OK, now, go out an buy that little 20-something-foot "yacht" --- no one ever takes my dinghy advise. Why should you be the first?

I actually did take your advice. I bought a laser I am learning on. So far the one skill I've mastered is how to tip it right side up again after a spectacular capsize, but it's all good.
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Old 09-22-2011
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Quote:
Originally Posted by SlowButSteady View Post
First of all, welcome to the asylum! Of course you're crazy...we all are! And probably 99% of us wouldn't have it any other way.

Now, here's my $0.02. I always tell anyone who is learning to sail, and has the itch to buy a boat, to get a sailing dinghy. I learned to sail on FJs and Lasers, bit there are dozens of models from which to choose. For $500 to $1000 bucks (maybe less, if you look around a bit) you can score a good used FJ, Lido, 470, et cetera, with a trailer and all the stuff you need to get out on the water. My preference would be a sloop-rigged dinghy, but a cat-rigged boat such as an Optimist, Sabot, or El Toro is almost as good for learning to sail. Then, when you have the boat, sail the Bejeezus out of it. That will be easy, because it will be small enough to haul to any suitable body of water, and cheap to fix all the little do-dads you're likely to break as you sail the Bejeezus out of it. You'll learn more (much, much more) about sailing by sailing the Bejeezus out of a dinghy for a season or two than you're likely to learn sailing a 20-something-foot boat every once in a while for years (which, sadly, is what almost always happens...regardless of intentions). AND, when you're ready to get a "real boat" (even though you actually have been sailing the Bejeezus out of a real boat), you'll have a much better idea of what to look for before you invest in a really big "hole in the water", into which you are going to start throwing serious cash (and, with boats, the cash is always more serious than you can ever anticipate; trust me on this).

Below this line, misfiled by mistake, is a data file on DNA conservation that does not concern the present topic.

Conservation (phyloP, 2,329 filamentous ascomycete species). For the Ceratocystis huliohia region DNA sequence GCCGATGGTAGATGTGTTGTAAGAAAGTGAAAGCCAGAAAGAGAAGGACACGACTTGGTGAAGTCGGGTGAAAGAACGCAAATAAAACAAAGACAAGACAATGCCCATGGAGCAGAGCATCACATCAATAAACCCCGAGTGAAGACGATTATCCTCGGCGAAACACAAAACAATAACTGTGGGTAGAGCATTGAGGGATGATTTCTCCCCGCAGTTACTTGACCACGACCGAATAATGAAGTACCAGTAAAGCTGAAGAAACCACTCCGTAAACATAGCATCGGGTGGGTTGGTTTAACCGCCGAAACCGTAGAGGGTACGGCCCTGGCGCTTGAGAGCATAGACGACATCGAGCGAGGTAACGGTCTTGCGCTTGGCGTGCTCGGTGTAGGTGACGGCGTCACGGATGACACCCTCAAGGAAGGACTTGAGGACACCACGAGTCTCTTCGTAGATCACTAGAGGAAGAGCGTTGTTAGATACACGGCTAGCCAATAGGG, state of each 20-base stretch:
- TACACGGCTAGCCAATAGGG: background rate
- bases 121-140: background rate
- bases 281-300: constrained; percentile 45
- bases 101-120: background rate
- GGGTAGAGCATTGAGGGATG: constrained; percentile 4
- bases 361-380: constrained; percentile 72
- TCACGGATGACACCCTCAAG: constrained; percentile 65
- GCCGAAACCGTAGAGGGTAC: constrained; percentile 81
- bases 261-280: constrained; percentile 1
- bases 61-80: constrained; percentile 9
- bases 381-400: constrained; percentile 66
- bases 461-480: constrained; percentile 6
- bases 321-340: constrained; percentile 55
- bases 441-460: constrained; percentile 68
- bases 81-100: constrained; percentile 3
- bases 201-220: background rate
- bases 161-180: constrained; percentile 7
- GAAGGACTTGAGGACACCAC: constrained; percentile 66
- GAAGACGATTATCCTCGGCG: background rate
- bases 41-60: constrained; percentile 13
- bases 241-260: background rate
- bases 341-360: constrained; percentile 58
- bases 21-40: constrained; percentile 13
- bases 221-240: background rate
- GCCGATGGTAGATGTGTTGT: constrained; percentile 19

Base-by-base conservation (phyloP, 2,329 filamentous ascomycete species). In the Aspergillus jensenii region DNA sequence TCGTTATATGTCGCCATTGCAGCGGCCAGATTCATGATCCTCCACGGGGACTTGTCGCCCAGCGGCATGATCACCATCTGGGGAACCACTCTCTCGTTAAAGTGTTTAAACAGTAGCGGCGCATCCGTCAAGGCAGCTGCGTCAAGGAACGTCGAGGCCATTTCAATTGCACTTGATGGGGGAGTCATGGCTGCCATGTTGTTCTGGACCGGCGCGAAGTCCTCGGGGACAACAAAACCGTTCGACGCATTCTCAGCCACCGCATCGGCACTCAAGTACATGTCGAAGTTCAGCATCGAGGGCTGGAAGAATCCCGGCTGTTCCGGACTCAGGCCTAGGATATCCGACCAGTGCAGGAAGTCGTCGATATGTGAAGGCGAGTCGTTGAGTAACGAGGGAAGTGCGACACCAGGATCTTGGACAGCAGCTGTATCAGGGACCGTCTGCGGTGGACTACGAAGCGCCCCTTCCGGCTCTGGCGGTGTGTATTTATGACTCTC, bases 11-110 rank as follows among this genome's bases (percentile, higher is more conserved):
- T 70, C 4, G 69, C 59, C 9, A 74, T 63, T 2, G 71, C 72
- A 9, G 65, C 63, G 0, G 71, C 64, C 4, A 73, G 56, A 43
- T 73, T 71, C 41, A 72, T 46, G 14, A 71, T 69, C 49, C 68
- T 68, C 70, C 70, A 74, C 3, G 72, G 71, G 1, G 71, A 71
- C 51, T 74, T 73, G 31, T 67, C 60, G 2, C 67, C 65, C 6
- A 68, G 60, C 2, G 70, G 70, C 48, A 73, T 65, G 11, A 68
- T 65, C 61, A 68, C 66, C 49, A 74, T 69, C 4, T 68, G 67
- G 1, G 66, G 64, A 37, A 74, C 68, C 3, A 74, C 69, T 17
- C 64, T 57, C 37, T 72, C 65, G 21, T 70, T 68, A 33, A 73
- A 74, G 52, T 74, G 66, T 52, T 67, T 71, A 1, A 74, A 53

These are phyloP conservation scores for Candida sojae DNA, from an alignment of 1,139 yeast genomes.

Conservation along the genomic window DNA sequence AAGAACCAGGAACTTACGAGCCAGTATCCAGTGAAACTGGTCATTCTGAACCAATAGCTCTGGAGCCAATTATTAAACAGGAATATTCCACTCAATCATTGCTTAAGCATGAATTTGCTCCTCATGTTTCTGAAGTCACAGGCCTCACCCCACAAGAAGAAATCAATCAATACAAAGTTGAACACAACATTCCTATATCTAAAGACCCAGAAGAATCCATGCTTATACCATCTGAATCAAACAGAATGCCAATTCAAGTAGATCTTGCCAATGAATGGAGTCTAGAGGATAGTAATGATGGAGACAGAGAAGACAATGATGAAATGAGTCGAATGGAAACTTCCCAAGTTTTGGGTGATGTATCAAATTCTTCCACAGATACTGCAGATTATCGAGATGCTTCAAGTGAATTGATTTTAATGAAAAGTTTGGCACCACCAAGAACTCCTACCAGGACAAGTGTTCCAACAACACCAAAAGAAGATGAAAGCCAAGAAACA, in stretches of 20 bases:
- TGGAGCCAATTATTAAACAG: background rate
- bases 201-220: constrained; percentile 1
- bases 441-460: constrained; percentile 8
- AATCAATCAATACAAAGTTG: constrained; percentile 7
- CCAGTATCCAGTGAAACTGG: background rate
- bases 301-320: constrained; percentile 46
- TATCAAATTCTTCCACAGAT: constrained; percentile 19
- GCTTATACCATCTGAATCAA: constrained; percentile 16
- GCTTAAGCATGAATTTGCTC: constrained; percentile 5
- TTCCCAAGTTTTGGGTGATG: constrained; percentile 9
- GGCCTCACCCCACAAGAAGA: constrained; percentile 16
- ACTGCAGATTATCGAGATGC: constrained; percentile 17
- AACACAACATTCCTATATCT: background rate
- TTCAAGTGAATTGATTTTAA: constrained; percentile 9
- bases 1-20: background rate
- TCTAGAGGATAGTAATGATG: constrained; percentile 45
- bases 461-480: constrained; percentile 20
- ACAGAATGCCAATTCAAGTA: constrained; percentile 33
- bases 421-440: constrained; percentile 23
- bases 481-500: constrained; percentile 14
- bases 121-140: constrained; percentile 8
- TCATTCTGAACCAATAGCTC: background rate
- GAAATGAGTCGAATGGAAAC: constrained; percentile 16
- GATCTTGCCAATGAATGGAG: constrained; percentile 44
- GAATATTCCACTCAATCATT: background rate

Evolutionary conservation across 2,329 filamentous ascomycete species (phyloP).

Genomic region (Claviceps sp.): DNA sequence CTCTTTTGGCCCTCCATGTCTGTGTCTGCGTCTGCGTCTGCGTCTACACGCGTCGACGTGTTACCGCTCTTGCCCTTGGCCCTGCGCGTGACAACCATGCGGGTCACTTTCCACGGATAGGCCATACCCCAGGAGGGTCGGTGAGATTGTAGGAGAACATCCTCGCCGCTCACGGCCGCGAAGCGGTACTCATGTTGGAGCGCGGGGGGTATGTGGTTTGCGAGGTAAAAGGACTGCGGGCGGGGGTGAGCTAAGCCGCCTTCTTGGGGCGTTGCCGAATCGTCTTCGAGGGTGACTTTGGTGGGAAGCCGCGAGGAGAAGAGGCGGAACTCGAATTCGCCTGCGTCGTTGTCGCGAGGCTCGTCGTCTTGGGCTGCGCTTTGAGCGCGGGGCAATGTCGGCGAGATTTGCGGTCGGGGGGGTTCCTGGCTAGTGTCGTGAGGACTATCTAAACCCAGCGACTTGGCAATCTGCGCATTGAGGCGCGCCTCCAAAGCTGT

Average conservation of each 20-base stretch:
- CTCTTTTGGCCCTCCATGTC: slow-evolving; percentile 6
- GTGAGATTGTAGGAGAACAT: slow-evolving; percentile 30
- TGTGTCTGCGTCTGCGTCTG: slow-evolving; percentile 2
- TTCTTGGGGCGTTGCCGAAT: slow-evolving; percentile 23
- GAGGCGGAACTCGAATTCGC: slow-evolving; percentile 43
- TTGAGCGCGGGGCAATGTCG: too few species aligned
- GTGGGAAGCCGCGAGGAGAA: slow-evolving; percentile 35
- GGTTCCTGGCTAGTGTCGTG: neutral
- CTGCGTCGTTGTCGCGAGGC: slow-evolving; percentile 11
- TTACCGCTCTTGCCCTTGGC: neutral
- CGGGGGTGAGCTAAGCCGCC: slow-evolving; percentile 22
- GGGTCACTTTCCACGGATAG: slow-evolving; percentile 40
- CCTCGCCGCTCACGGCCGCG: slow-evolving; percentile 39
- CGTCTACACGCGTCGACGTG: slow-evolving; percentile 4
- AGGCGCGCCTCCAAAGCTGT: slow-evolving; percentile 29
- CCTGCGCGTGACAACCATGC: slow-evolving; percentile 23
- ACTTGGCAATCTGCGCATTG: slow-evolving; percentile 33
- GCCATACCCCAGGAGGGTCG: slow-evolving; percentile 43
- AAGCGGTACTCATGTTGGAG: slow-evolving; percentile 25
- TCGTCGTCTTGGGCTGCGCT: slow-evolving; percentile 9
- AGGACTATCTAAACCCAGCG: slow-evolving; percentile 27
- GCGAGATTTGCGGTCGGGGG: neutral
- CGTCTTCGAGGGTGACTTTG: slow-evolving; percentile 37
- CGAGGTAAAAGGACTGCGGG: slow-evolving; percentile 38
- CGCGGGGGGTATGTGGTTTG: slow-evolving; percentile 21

OK, now, go out an buy that little 20-something-foot "yacht" --- no one ever takes my dinghy advice. Why should you be the first?

I agree with your dinghy advice.

I bought a snark as my first boat. $325 off of craigslist and I can put it on the roof of my car by myself.

One of these days I might move up to a sunfish.

Rich
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Old 09-22-2011
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Quote:
Originally Posted by SlowButSteady View Post
First of all, welcome to the asylum! Of course you're crazy...we all are! And probably 99% of us wouldn't have it any other way.

Now, here's my $0.02. I always tell anyone who is learning to sail, and has the itch to buy a boat, to get a sailing dinghy. I learned to sail on FJs and Lasers, bit there are dozens of models from which to choose. For $500 to $1000 bucks (maybe less, if you look around a bit) you can score a good used FJ, Lido, 470, et cetera, with a trailer and all the stuff you need to get out on the water. My preference would be a sloop-rigged dinghy, but a cat-rigged boat such as an Optimist, Sabot, or El Toro is almost as good for learning to sail. Then, when you have the boat, sail the Bejeezus out of it. That will be easy, because it will be small enough to haul to any suitable body of water, and cheap to fix all the little do-dads you're likely to break as you sail the Bejeezus out of it. You'll learn more (much, much more) about sailing by sailing the Bejeezus out of a dinghy for a season or two than you're likely to learn sailing a 20-something-foot boat every once in a while for years (which, sadly, is what almost always happens...regardless of intentions). AND, when you're ready to get a "real boat" (even though you actually have been sailing the Bejeezus out of a real boat), you'll have a much better idea of what to look for before you invest in a really big "hole in the water", into which you are going to start throwing serious cash (and, with boats, the cash is always more serious than you can ever anticipate; trust me on this).

OK, now, go out an buy that little 20-something-foot "yacht" --- no one ever takes my dinghy advice. Why should you be the first?
I learned on a dinghy, in classes. We were taught in Cornoado 15's, sloop rigged and all. It was a great learning tool, and a real hoot on the open water.

For pleasure sailing though, I prefer larger boats - something I am less likely to get wet in that is comfortable on the 20+knot sf bay, something I can bring a friend on, and with enough storage for extra clothing and snacks.

Dinghy's are great, and fun, and I like em, but based on the OP description of what he wants to do with a boat, a dinghy won't do.

OP: take classes, or if they are really winding down as you say, do some online self education on the basics of sailing and get some sailing on other peoples boats until classes start again. You would want to know enough about sailing to at least sea trial any potential purchase.